Maintaining an owner’s policy or a non-owner’s policy will prevent you from paying higher premiums, due to a lapse in coverage, when obtaining insurance on the repaired vehicle. The Department of Public Safety regulates the compulsory insurance laws that require financial responsibility. You may contact this agency at 405-425-2424 or the Oklahoma Department of Public Safety's website to determine whether you are in compliance or to report persons that are in violation.

  1. I am interested in beginning an interstate trucking operation. What are the liability, cargo and bond requirements?

While the Department of Public Safety regulates private passenger auto insurance requirements, the Oklahoma Corporation Commission is the regulatory authority on financial responsibility compliance for motor carriers. You may contact them at 405-521-2251 or you may wish to visit their website.

  1. Is there a grace period on auto insurance if your premium payment is late?

No. There may be times when a company will reinstate a policy once the overdue payment has been made, but if you have had a loss during that period, there most likely will be no coverage.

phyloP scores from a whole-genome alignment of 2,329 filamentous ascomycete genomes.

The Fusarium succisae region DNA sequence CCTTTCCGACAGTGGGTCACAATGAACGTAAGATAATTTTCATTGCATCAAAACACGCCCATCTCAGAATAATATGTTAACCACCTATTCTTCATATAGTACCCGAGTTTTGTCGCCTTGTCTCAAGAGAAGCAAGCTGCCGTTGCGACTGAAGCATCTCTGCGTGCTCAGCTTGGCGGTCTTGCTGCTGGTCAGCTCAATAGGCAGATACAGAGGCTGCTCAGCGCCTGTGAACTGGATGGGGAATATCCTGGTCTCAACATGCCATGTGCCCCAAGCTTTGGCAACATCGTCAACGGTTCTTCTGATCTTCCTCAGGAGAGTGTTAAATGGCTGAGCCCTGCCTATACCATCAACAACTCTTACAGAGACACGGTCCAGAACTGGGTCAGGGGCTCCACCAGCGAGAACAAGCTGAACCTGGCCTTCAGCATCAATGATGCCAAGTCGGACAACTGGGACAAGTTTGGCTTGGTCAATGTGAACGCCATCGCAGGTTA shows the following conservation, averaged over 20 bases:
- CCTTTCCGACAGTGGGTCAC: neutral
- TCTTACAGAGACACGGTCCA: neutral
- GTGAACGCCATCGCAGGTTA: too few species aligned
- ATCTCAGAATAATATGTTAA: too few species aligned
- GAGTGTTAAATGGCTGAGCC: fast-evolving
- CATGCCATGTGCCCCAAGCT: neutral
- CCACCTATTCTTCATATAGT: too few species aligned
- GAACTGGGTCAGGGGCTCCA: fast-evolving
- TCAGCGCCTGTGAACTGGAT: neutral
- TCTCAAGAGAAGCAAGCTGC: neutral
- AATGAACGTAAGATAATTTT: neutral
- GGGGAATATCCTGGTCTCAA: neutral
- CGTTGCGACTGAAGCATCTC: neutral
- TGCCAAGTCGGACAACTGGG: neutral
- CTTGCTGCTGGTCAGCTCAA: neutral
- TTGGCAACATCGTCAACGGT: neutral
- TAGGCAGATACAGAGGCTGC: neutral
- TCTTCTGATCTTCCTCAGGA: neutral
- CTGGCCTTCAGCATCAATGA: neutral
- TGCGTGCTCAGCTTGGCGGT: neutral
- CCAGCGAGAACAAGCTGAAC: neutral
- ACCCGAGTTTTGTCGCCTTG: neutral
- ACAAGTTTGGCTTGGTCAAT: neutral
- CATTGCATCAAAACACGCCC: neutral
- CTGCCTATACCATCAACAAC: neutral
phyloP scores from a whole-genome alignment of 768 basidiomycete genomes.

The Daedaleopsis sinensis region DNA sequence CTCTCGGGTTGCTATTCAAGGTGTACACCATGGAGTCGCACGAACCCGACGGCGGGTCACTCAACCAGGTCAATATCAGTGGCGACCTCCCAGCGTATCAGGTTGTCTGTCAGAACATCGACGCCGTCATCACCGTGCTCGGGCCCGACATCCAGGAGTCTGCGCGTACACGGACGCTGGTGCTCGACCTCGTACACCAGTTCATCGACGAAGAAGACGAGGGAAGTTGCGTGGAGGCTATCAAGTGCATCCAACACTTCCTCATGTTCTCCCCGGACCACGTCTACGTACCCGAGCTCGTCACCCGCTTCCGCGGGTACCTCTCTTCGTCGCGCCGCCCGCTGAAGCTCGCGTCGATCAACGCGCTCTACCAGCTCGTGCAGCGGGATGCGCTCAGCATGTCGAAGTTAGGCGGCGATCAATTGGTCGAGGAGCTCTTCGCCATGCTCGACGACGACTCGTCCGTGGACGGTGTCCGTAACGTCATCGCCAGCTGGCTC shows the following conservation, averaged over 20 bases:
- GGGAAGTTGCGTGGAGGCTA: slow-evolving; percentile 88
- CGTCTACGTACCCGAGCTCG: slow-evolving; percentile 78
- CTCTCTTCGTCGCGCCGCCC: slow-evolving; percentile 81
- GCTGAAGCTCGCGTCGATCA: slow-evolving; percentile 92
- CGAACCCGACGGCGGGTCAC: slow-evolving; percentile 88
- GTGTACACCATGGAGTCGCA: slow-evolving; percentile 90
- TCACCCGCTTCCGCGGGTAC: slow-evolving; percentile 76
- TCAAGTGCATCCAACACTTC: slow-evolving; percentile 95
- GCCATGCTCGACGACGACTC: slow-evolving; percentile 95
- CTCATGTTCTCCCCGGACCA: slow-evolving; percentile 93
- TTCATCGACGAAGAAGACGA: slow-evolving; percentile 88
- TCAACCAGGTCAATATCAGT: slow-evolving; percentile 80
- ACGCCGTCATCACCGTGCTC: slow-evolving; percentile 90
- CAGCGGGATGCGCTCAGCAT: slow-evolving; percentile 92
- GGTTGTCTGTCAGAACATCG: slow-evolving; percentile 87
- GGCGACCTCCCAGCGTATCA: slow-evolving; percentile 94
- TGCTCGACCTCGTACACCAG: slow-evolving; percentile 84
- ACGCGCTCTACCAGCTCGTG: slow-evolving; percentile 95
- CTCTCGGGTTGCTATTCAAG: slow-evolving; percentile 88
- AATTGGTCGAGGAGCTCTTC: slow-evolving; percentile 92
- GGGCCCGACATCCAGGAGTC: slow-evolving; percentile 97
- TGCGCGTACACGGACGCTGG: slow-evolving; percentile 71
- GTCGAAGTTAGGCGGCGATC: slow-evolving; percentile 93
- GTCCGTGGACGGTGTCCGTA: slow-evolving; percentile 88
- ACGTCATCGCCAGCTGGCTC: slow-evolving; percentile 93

1. My automobile had original parts on it before the accident. Why is the company allowed to use "like kind and quality parts"?

Following an auto accident, an insurance company’s limit of liability is the actual cash value of the property or damaged part of the property at the time of the loss. Putting brand new parts on an older vehicle would result in betterment, which is not the intention of the policy. If you still insist on new factory parts, the company will likely require that you pay the difference between the new parts and the "like kind and quality parts".

  1. Can the Insurance Department determine liability?

No. The Insurance Department is an administrative body. As such, we cannot determine fault and/or negligence nor the degree one might be considered at fault or negligent in an automobile accident. Such a determination can only be made by a court having proper jurisdiction.

  1. What is a third party claim?